A TV star has joined a campaign to support a motocross track and give youngsters somewhere safe to ride.
Young motocross and pitbike riders regularly flock to Garry Healey’s specially-designed course at Grange Farm in Great Casterton.
But after Garry closed the track for a few days in April following a noise complaint, police were called out several times to deal with youngsters riding illegally at Casterton Quarry.
Jonny Smith, star of Channel 5’s car show Fifth Gear, has joined the voices calling for tolerance of the track, saying it is a great way to focus youngsters and keep them safe and out of trouble.
“Garry’s track is a godsend,” he said.
“To have something like this which doesn’t cost any money is quite a privilege for the Stamford area.
“There has been some hostility towards the track but I think we need to cut it some slack.”
Peterborough-based charity ACE Training, which supports young people who are disengaged from mainstream education, regularly takes its students down to the track to ride and learn a variety of skills from former British motocross champion Matthew Barker.
Marie Carrick, who runs the charity with her husband Les, said: “Garry was very supportive straight away.
“The kids do a lot of riding at the track but its very educational as well. We teach them health and safety, basic riding skills and the theory portion of the driving test.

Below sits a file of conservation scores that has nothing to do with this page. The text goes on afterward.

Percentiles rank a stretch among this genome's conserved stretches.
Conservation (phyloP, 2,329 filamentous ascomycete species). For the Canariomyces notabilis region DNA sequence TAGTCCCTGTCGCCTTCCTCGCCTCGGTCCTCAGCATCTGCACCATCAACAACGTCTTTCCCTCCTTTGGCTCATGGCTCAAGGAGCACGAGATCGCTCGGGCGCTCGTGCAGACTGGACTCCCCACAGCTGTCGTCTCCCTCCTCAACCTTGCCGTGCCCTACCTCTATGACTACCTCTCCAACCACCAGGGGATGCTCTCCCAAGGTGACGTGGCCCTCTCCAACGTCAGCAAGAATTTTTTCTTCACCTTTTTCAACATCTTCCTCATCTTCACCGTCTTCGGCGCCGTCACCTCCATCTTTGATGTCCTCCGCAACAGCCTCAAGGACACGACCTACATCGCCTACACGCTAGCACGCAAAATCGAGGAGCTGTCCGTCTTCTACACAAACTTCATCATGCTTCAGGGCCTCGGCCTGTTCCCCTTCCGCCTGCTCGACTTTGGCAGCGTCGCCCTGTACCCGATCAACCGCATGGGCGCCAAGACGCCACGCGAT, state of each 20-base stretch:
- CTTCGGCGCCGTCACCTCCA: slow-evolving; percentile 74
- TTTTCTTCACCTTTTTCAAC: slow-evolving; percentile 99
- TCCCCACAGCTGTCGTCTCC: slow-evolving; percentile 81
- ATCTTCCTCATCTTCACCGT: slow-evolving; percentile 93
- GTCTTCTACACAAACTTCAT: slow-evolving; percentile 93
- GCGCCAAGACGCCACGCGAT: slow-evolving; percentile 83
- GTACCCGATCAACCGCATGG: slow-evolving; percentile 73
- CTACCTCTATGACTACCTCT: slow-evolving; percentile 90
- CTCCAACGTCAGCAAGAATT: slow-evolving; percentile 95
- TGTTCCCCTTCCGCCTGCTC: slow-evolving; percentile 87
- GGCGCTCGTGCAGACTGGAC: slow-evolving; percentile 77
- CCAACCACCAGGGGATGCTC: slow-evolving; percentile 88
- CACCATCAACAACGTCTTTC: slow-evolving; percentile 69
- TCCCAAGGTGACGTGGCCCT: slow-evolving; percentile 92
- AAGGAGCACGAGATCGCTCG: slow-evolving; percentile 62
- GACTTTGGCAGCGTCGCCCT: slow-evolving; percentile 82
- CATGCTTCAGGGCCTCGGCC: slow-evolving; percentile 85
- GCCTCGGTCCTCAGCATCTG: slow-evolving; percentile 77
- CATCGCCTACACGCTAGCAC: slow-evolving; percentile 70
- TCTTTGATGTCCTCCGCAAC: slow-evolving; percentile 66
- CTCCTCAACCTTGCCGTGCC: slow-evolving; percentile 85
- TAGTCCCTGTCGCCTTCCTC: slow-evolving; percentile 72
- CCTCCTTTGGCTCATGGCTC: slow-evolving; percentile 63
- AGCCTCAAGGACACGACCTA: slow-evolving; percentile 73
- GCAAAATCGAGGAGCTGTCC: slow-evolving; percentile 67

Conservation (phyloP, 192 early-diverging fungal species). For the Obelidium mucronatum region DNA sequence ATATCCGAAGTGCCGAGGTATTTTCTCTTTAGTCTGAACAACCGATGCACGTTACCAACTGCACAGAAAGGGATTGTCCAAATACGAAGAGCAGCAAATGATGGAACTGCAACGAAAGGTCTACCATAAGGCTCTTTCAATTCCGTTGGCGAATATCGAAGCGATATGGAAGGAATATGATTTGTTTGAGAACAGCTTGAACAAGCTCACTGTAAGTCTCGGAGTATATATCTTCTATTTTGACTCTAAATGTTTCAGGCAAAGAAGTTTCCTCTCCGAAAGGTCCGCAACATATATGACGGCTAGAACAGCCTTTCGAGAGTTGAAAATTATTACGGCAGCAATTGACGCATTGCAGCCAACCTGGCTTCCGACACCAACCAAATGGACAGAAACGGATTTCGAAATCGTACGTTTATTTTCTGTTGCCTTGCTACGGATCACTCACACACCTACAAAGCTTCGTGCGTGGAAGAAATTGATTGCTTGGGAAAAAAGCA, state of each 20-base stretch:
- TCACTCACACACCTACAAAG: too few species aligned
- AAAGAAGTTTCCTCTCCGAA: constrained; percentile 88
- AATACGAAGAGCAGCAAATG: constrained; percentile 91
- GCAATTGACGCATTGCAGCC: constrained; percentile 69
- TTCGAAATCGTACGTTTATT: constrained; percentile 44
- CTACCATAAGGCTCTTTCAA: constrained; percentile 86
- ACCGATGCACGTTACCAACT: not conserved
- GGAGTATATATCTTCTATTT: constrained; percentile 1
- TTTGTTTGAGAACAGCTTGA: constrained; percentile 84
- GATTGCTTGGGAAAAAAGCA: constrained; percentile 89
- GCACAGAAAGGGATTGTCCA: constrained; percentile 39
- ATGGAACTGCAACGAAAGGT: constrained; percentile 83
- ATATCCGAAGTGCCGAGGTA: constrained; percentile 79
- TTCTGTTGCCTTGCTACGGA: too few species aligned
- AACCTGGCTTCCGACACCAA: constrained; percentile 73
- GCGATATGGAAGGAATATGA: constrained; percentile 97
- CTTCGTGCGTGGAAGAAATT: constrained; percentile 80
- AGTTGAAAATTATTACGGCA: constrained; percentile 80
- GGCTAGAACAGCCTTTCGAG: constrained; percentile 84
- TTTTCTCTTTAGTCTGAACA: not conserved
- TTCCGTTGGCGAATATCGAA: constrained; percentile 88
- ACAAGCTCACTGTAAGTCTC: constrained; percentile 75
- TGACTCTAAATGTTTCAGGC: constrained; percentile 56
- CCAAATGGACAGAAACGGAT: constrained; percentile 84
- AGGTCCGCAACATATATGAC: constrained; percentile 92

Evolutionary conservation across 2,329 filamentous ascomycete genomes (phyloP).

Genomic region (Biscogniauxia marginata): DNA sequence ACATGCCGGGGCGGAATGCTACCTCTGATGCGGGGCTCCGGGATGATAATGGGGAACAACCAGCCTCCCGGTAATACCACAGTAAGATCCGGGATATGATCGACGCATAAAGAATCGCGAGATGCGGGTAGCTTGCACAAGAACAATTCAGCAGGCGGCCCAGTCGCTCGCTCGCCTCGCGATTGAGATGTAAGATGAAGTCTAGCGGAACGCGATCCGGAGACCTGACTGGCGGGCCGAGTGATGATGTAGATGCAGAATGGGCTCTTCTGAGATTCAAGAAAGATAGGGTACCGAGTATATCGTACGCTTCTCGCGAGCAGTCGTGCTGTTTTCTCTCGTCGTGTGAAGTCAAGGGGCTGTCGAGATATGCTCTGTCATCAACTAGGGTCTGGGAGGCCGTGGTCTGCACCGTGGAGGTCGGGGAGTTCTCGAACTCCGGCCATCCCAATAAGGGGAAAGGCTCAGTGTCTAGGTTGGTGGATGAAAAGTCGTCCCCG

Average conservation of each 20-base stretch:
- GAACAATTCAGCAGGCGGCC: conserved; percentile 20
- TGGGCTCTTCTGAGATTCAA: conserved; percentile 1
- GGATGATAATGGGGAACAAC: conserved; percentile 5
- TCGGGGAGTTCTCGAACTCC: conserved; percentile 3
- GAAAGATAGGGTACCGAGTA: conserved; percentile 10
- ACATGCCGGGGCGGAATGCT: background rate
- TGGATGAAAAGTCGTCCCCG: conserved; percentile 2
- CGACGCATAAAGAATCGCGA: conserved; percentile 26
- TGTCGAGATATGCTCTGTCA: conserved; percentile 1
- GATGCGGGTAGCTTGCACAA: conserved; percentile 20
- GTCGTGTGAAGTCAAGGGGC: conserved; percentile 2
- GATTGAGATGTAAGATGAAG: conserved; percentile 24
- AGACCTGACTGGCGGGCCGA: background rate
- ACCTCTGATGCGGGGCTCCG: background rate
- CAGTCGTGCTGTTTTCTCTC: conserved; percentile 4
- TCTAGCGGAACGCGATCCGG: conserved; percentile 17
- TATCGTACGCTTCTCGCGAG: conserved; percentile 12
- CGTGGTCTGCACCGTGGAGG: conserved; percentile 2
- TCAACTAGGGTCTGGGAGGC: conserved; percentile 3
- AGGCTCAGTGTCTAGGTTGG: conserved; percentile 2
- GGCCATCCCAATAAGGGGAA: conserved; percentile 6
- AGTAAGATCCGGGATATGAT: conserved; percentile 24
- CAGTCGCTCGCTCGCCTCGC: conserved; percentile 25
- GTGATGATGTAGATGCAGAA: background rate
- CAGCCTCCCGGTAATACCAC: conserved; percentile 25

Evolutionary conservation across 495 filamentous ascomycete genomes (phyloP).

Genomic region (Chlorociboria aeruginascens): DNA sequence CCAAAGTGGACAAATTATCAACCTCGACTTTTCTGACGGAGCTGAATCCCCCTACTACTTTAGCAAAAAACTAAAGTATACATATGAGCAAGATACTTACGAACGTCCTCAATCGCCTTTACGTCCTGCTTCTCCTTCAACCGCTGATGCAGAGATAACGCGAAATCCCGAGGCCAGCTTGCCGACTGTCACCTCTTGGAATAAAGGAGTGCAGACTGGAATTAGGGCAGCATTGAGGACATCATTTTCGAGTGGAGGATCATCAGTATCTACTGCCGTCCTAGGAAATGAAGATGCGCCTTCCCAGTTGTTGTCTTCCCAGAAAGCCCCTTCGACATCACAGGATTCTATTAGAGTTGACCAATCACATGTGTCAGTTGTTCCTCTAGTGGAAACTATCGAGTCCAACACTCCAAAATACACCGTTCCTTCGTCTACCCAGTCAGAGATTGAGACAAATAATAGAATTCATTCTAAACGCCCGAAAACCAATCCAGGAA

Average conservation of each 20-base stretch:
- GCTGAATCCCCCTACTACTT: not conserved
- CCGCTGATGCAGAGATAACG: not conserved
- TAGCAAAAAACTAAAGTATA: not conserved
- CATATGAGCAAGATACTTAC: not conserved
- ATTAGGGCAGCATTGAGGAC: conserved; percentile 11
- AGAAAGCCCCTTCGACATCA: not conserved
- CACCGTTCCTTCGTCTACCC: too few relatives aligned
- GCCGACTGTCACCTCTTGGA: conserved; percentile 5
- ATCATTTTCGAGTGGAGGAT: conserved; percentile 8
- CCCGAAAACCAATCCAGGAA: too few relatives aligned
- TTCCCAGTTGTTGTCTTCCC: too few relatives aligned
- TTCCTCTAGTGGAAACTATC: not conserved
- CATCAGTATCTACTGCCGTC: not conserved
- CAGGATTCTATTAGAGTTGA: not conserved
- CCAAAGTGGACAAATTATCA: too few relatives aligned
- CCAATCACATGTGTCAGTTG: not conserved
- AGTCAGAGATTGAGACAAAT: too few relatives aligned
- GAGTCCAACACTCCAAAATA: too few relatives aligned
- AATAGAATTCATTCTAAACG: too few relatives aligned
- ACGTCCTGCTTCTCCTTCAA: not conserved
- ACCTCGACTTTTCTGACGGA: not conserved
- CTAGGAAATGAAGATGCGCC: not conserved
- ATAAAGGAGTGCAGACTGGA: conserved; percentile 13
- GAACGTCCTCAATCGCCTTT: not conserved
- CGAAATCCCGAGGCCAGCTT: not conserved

“They love riding around the track and it’s great to be able to offer that on a course designed for the purpose.
“It is something that the community should get behind.
“People moan about the noise but if kids like riding bikes they are going to ride them somewhere, so it is much better to have somewhere that is safe and legal like Garry’s track.”
Garry, who runs Stamford Self Store, has owned the land and the track on it since the 1980s. He does not charge anyone to use the track and has limited riding hours to weekdays and Saturdays before 5pm.
He said: “The kids have nowhere else to go and ride. I started to let them use the track when I heard there were problems with them riding at the quarry down the road, which is illegal and dangerous.
“I have told Rutland County Council that unless they find somewhere else for kids to go and ride I will let them use my land.
“It’s nice to give local kids somewhere to go, and there has been very little trouble here since they’ve been coming.
“I always makes sure they are quiet and responsible, and wouldn’t let anyone use the land if they didn’t treat it with respect.
“If there are too many people or they are being too noisy I tell them to go home.”
Leicestershire police spokesman Hugh Crouch warned youngsters of the risks biking in the quarry posed.
He said: “Some bikers have found the area to be a place to go and enjoy themselves but unfortunately that is causing a nuisance to the landowner and the local residents.
“Neighbourhood officers have been paying regular visits to the quarry and have handed out three Section 59 tickets.
“If a vehicle get two tickets within 12 months of each other it will be seized.
“People are better off biking on private land with the owner’s permission.”
Mark Forsyth, who writes for biking website Visordown.com, uses the track with his two children.
He said: “Garry’s track is a fantastic facility for the community.
“I was down there earlier this year on what was probably the hottest day so far and half a dozen kids had pushed their bikes all the way from Stamford just to go riding, which shows how much they enjoy it.
“Garry is very philanthropic by making his land available so that kids can stay out of trouble. He is not making any money from the service and he stops there from being any problems in the town with bikes.”